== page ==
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Benchmark to provide propulsion for Spaceflight's Sherpa-NG

Awardee Story Benchmark to provide propulsion for Spaceflight's Sherpa-NG
Date: Aug 04, 2020
Author: Debra Werner
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Artist's rendering of small satellites flying in formation with Benchmark Space System's Halcyon thrusters. Credit: Benchmark

SAN FRANCISCO -- Satellite propulsion startup Benchmark Space Systems announced an agreement Aug. 5 to provide non-toxic chemical propulsion for rideshare provider Spaceflight Inc.'s next-generation orbital transfer vehicle, Sherpa-NG.

At the same time, Burlington, Vermont-based Benchmark revealed a permanent licensing partnership with Tesseract Space, a California propulsion startup. Under the terms of the deal, Vermont-based Benchmark will integrate Tesseract's intellectual property, assets and staff to further its goal of providing non-toxic chemical propulsion for the global small satellite market.

The partnership with Tesseract will help Benchmark offer a broad range of non-toxic propulsion systems for satellites ranging in size from one-unit cubesats to Spaceflight's Sherpa-NG, Chris Carella, Bechmark executive vice president of business development and strategy, told SpaceNews. "I'm hoping people realize that they can work with one partner and get the right green propulsion solution for every mission," he added.

After sealing the deal with Tesseract, Benchmark raised more than $3 million in a capital campaign completed in May. With the latest round of funding, Benchmark will expand its staff of 21 employees, said Benchmark CEO Ryan McDevitt.

Benchmark plans to prove its propulsion technology in flight for the first time later this year. The company's Starling warm-gas thruster is scheduled to launch in October on a cubesat riding on the maiden flight of Firefly Aerospace's Alpha rocket from Vandenberg Air Force Base in California. Benchmark's Halcyon high-test peroxide thruster is scheduled to reach orbit for the first time in December.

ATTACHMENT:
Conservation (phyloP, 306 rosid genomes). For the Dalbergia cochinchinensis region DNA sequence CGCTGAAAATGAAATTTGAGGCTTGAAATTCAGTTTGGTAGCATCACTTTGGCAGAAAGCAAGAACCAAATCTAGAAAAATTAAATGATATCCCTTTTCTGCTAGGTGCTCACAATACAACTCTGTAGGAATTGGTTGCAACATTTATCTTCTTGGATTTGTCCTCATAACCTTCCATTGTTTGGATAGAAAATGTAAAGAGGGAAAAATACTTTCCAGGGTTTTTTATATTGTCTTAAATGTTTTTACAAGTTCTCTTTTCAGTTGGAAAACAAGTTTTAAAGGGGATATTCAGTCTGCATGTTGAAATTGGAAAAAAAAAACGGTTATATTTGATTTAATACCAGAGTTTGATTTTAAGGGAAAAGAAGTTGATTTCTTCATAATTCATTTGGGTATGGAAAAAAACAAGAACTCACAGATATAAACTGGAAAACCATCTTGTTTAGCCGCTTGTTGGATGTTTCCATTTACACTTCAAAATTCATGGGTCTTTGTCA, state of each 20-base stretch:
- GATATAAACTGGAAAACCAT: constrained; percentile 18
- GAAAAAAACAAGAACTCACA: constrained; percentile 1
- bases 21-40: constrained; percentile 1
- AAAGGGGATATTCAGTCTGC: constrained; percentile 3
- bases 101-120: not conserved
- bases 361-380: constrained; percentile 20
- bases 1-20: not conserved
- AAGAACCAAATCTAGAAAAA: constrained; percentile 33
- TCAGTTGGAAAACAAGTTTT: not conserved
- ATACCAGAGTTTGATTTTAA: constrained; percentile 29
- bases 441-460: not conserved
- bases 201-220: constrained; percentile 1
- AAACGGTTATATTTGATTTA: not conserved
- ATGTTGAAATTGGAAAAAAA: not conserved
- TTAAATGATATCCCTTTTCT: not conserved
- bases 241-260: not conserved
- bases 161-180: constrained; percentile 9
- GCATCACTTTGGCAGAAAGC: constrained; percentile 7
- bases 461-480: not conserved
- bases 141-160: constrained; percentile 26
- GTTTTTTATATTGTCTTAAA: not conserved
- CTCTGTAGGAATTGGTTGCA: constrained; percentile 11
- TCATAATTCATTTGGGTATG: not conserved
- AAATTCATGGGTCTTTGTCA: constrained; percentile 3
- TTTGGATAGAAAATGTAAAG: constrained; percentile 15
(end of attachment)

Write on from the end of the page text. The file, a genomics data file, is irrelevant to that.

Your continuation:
Benchmark, founded in 2017, is focused on helping rideshare flight customers reach and maintain their desired orbits. In addition, Benchmark thrusters can help satellites move out of orbit when their missions conclude, McDevitt said. "One of our founding principles was helping people be responsible space actors," he added.

One unique feature of Benchmark thrusters is a system that allows customers to launch unpressurized fuel that becomes pressurized in orbit. "We're the only ones that are using that specific technology and it has a big impact on being launch agnostic," McDevitt said.

Tesseract co-founder Erik Franks is joining Benchmark's leadership team. "Rideshare and [orbital transfer vehicle] competition is a huge catalyst for propulsion market growth," Franks said in a statement.

At the Small Satellite Conference in 2019, SpaceX and Arianespace announced plans for dedicated small satellite launches. That news has changed the small satellite propulsion market by creating strong demand for services and thrusters to deliver spacecraft to their ultimate destinations.

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